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Title: Robin: A Hero Reborn
Series: Batman/Robin #3
Author: Chuck Dixon & Alan Grant
Artist: Norm Breyfogle & Tom Lyle
Rating: 4 of 5 Stars
Format: Paper Edition
Tim Drake has been helping out Batman after the death of Tim’s mother and his father’s incapacitation by poison at the hand of the Obea Man. Batman refuses to allow Tim to don the Robin costume and tells Tim that disobediance in that regard will be where their partnership ends. Batman is dealing with with random people putting on skull masks and then committing crimes of whim. He tracks down the mastermind but is captured by the Scarecrow and subjected to several of his potions. Tim figures out what is going on and decides that he has to help Batman even if it means he can’t ever be Robin. Tim saves Batman and Vicki Vale and Batman realizes and acknowledges that Tim IS capable of being the next Robin. A new suit is revealed and Tim becomes the next Robin.
Though his detective skills are up to snuff, the physical side of things aren’t as well taken care off so Tim heads off to France to train under the last surviving Sensei of a martial art. While out one evening he sees a girl being harassed by a gang and tries to intervene. He gets his butt kicked, badly. He tracks them down and ends up rescuing Clyde Rawlins, a rogue DEA agent who is after the killers of his family. The gang leads back to Edmund Dorrance, aka the King Snake, the most dangerous man in the world, at least according to Lady Shiva.
Robin takes some street brawling lessons from Rawlins, finds out that Dorrance has gotten ahold of some manmade Bubonic Plague and plans to release it in Hong Kong so the mainland Chinese will get nothing when they take over Hong Kong in a few years. Lady Shiva is involved because she wants to pit herself against the King Snake. Robin takes some lessons from Shiva as well and eventually all 3 of them head to Hong Kong. They assault Dorrance’s HQ where the plague is stored and stop it from being released. Rawlins’ dies at the hands of the King Snake and Robin fights against him as well. Shiva has been playing a long game and tries to turn Robin into a killer and make him her protege, hence one-upping Batman. Robin refuses to murder Dorrance, so Shiva tosses Dorrance off of a 50story building.
Robin returns to Gotham and stops the gang that has transported all of Dorrance’s fortunes. He cleans house and Batman tells him he did a good job and that he’s truly ready to be Robin now.
Before I actually review anything. Buying books is dangerous. When I reviewed the 2 previous Batman/Robin books, I thought that I didn’t own them so I read them in digital format. Well, when I went to pick this volume off of my shelf, low and behold, I saw that I DID own them. Sigh. I didn’t buy it from Amazon, as it’s not in my order history, so I’m guessing I bought it some time with a Barnes&Noble giftcard some Christmas. I just can’t remember. So beware your bookshelves, they might have hidden surprises!!!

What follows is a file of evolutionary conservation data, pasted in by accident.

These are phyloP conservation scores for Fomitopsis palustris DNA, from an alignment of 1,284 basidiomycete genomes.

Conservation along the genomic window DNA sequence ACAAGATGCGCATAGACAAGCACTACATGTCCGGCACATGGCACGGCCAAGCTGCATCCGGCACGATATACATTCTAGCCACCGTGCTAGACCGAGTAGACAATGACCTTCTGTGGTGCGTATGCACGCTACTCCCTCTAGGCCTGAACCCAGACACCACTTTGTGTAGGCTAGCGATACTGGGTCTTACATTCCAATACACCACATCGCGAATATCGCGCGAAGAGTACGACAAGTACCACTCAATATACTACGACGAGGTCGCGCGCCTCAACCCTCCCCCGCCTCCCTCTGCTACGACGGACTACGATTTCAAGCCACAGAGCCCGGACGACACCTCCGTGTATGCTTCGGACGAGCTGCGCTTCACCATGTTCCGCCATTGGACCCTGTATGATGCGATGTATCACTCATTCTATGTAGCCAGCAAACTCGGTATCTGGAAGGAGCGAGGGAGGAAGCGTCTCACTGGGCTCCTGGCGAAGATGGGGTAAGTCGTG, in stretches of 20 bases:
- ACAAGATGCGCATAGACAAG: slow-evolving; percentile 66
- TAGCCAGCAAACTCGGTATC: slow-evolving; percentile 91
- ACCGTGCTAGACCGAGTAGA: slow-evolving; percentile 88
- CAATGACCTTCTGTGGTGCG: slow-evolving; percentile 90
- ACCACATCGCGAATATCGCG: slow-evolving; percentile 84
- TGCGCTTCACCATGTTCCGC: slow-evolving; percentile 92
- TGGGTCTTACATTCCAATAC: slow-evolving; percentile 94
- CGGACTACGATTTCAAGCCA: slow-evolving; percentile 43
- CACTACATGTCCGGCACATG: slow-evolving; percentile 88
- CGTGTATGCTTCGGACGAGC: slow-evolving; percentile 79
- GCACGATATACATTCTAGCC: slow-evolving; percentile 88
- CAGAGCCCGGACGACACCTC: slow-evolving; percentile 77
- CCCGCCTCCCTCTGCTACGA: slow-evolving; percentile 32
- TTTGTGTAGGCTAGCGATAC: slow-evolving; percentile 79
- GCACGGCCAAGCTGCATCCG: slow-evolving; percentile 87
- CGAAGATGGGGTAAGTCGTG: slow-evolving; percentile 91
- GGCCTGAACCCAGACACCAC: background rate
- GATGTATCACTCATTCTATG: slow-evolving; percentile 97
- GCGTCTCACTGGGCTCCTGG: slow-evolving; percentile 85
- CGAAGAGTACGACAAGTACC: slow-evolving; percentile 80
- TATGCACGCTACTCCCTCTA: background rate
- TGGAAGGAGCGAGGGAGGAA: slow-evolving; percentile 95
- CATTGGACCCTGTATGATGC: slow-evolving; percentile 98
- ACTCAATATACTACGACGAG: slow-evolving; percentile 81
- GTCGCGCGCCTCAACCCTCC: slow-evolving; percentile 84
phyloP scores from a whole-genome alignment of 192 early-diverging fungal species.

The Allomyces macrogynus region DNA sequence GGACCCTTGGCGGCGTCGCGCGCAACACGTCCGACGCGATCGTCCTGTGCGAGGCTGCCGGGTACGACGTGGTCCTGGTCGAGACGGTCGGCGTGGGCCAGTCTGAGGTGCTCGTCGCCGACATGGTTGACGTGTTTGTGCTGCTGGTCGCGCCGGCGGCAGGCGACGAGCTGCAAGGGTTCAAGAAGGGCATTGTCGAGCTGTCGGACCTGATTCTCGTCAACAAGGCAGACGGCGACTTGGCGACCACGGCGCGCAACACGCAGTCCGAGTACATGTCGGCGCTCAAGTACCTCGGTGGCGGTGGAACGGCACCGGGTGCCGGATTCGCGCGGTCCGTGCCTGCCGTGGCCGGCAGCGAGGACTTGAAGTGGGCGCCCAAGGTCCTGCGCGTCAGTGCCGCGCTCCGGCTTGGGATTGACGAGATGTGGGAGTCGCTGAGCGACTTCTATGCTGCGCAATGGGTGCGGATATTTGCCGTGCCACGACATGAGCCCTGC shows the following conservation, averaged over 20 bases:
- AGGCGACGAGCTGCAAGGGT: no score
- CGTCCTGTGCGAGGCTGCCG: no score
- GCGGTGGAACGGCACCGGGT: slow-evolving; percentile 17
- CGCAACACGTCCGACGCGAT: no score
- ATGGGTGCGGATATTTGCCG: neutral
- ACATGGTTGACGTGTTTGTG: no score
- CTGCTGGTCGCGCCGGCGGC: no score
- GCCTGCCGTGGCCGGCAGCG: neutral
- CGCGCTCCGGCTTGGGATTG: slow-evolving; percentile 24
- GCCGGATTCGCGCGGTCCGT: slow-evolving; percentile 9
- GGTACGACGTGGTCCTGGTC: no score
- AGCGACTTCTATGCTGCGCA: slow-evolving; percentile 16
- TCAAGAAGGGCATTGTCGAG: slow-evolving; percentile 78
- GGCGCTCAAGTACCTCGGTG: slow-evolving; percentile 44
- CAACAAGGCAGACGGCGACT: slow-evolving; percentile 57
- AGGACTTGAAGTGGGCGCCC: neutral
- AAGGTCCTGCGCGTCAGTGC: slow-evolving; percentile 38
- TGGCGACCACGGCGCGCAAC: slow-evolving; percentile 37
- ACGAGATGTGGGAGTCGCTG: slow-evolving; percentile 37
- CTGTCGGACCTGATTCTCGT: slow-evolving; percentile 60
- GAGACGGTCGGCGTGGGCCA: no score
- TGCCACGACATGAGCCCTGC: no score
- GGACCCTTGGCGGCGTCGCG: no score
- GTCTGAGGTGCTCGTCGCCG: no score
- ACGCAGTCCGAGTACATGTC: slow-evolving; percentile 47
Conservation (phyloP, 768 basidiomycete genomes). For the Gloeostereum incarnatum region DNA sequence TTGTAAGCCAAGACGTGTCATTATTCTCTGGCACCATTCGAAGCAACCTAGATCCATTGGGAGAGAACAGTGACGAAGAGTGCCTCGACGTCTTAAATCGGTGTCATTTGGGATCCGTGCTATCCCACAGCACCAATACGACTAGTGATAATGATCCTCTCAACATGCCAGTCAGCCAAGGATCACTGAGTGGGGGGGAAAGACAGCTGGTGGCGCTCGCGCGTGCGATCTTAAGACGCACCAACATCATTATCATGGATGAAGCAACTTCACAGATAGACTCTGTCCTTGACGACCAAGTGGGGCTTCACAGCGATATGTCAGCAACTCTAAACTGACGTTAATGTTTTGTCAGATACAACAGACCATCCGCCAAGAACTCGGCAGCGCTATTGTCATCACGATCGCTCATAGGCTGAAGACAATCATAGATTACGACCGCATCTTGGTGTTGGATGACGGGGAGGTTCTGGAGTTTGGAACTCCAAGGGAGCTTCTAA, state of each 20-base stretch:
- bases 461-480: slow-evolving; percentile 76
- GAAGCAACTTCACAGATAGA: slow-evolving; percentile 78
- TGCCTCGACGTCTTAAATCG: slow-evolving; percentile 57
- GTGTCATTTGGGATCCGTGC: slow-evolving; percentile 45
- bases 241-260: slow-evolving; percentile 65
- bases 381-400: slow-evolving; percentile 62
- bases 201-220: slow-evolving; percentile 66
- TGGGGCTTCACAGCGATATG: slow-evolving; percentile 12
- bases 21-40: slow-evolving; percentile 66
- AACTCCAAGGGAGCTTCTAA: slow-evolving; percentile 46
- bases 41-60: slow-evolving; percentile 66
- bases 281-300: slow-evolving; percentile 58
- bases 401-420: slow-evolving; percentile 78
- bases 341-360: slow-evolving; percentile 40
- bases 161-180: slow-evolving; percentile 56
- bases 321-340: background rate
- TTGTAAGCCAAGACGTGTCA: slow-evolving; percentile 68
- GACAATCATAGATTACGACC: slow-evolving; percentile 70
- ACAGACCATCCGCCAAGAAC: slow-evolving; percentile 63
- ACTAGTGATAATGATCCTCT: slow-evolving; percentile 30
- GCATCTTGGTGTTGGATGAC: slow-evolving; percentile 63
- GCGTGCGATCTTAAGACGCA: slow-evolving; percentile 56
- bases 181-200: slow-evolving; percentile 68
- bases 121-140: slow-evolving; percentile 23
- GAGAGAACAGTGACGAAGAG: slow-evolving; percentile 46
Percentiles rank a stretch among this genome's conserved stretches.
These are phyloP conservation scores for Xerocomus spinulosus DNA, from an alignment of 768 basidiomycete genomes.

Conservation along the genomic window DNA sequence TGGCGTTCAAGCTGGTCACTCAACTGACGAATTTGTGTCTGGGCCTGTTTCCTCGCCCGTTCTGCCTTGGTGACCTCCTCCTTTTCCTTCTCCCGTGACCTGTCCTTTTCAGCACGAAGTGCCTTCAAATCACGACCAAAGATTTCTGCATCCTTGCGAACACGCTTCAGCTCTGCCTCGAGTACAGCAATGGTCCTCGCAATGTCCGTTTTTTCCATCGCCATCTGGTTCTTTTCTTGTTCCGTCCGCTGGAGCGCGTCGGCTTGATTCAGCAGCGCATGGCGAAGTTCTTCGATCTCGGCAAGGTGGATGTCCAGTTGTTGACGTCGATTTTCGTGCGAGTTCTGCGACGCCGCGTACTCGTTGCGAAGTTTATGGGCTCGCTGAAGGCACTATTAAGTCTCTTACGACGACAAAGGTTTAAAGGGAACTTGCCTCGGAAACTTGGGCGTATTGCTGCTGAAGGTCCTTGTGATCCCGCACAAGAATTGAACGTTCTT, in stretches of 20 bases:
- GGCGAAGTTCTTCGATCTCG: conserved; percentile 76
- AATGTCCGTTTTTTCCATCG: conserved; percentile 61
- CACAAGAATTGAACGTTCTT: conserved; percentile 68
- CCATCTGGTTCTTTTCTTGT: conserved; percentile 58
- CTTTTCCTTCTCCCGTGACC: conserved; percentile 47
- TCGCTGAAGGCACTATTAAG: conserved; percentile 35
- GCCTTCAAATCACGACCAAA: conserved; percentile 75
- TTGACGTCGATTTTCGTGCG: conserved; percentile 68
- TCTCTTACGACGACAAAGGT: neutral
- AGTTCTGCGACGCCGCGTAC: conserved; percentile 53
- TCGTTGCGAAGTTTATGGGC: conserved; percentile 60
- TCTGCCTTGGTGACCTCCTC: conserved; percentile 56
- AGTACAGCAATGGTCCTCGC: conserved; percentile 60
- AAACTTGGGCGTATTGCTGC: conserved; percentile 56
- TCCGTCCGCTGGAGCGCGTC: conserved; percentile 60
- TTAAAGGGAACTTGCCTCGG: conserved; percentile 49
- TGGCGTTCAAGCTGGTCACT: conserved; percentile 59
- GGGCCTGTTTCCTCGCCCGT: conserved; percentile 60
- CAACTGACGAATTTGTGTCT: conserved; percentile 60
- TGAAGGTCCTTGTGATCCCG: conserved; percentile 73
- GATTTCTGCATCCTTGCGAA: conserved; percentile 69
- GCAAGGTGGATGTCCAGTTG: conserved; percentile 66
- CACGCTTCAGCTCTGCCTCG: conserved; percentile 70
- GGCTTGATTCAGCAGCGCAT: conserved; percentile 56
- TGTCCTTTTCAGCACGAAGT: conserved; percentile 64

There is a quote from Clyde Rawlins that I feels sums this book up perfectly:
“But this is getting too freaky. Killer bimbo’s, nazi plague bombs…
…I feel like I’m living out a National Enquirer headline.”
This was released soon after Jason Todd’s death, as it was felt that Batman really did need a sidekick. So this is chockful of the 90’s. The proto-EU is talked about, the ChiCom’s takeover of Hong Kong, the styles, it was all good! I’m not sure how a young person of today would view that, or if it would just be something they pass over. But for me, it was a good trip down memory lane.
Now, that being said, I was probably 14 or 15 when I originally bought this Robin graphic novel and the next. I can see why I liked it so much. However, since I’ve changed just a little bit since then (my 40th is coming up this year) my outlook has a bit more perspective to it now. The whole training thing? Packing 3 different styles in doesn’t take weeks, it would take years. In comics, that is how it works though, but it was pretty obviously a “flaw” to me this time around. The billionaire blind super martial artist schtick was also on the gimmicky side.
However, I still really liked this. Tim Drake is a careful, introspective teenager who thinks before he reacts and plans as much as he can for the unknown. He doesn’t allow himself to be overcome by his emotions and doesn’t allow vengeance to be his driving force. In short, he is everything that a sidekick of the Batman needs.
The whole coloring side of things worked for me as well. I’m a big fan of bright and splashy costumes and the yellow and greens and reds were outstanding in the new suit. And thankgoodness no more short pants for Robin! It was very much a complimentary suit to Batman’s in regards to what it was capable of.
This was a fun, fast paced adventure of the new Robin coming into his own. I’d highly recommend it to teens and recommend it to any fan of the Robins if they wanted a history lesson.